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Smaller-footprint retail offers challenges, opportunities to manufacturers

Retailers are moving into smaller spaces. The so-called “smaller footprint” store is rapidly replacing the “big box” that has dominated much of American retail in recent decades.

The advantages for retailers are obvious -- smaller stores cost less money, use fewer workers, can fit in the fast-growing urban areas where real estate is pricey, and allow for easier pick-up and delivery services.

The advantages for consumers are pretty clear as well -- more locations closer to where folks want to live translates into a faster and more convenient shopping experience.

The advantages for manufacturers? Not so much.

Here’s why:

Manufacturers that have grown accustomed to large displays, impressive shelf space and over-the-top product demos are going to find that the one element that makes all those marketing tools possible -- square footage -- is gone.

Smaller manufacturers in particular will feel the squeeze. Companies that already struggle to win shelf space at major retailers will find it exceedingly difficult to get new products placed in brick-and-mortar stores that are already bursting at the seams.

Little stores, virtual warehouses

That’s not to say that retailers won’t sell new products, or even that they’ll offer fewer products. On the contrary, in a world of smaller-footprint stores, retailers will place increased emphasis on assortment by placing an increased emphasis on online shopping.

A retailer with a vibrant online store doesn’t have to cut back on the SKUs, brands or anything else it carries. It just has to “carry” them in an online environment.

By having lots of small-footprint outlets in lots of areas, a retailer can build an extensive system of in-store pickup, easy returns and/or local delivery -- enabling the retailer to offer a much wider assortment than even the big-box stores could hold.

In fact, building a click-and-collect system and/or easy in-store local returns of online purchases could be a major competitive advantage for traditional retailers faced with the massive assortments of online-only behemoths like Amazon.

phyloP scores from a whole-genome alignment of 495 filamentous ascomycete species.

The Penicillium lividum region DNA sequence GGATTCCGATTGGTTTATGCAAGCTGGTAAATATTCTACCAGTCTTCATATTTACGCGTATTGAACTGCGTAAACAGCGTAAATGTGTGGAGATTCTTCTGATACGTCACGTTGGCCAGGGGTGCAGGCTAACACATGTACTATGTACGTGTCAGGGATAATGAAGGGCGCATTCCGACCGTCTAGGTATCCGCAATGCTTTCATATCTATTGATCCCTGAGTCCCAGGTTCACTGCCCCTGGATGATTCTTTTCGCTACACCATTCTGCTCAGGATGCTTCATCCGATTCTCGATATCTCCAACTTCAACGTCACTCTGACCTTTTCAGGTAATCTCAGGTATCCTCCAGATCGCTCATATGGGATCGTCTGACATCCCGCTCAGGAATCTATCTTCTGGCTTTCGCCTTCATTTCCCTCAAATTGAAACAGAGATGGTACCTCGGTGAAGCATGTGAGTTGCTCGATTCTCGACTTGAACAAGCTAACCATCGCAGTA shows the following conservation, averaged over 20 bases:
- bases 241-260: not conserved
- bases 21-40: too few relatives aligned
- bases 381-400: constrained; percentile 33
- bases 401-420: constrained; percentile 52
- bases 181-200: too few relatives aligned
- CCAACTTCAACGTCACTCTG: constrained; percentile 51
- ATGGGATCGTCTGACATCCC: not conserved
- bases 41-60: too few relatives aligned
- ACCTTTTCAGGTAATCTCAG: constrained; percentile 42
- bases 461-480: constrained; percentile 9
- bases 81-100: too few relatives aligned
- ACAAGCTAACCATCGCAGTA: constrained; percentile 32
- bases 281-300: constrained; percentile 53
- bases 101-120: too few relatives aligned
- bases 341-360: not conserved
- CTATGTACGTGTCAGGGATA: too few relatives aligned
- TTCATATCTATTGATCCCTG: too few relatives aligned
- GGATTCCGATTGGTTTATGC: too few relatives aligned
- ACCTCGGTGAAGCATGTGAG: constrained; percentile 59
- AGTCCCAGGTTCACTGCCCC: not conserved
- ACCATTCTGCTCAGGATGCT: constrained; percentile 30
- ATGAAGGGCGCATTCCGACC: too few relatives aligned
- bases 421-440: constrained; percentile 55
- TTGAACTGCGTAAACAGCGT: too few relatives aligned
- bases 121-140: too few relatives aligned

But who will hold and ship those products that traditional retailers would sell online?

Well, it seems likely that retailers will push manufacturers to bear that cost by functioning as virtual warehouses -- just as manufacturers bear the costs associated with online marketplaces.

Data-driven decisions

The smaller-footprint store is here for the foreseeable future. The biggest of the big boxes are all moving in that direction. Walmart, Target, Staples, Best Buy, Gap et al have been quite vocal about their let’s-get-small intentions since the end of the last recession.

Certainly the trend is not all-encompassing. Warehouse clubs like Costco, Sam’s Club and BJ’s remain committed to big spaces. But warehouse clubs are famous for offering a limited selection. Manufacturers who find themselves squeezed out of shrinking retail stores aren’t likely to find new placements for multiple SKUs at their local members-only warehouse.

So what’s a manufacturer to do?

The best bet is to develop new, more sophisticated partnerships with retailers.

Helping retailers navigate the new headaches caused by smaller formats would be one way to do that.

  • For example, workers in small-format stores will need training on how to manage in-store returns of items bought online. Manufacturers have expertise to share in this area.
  • Manufacturers that can make it easier for retailers to sell items that aren’t in the store, by offering better technology-based methods of sizing apparel, for example, also stand to win.

Regardless, manufacturers are going to have to fight long, hard and creatively to win a piece of the shrinking shelf space of the smaller-footprint era.

Looking for better ways to gain distribution for your products? Check out this fanciful story about some atypical approaches.

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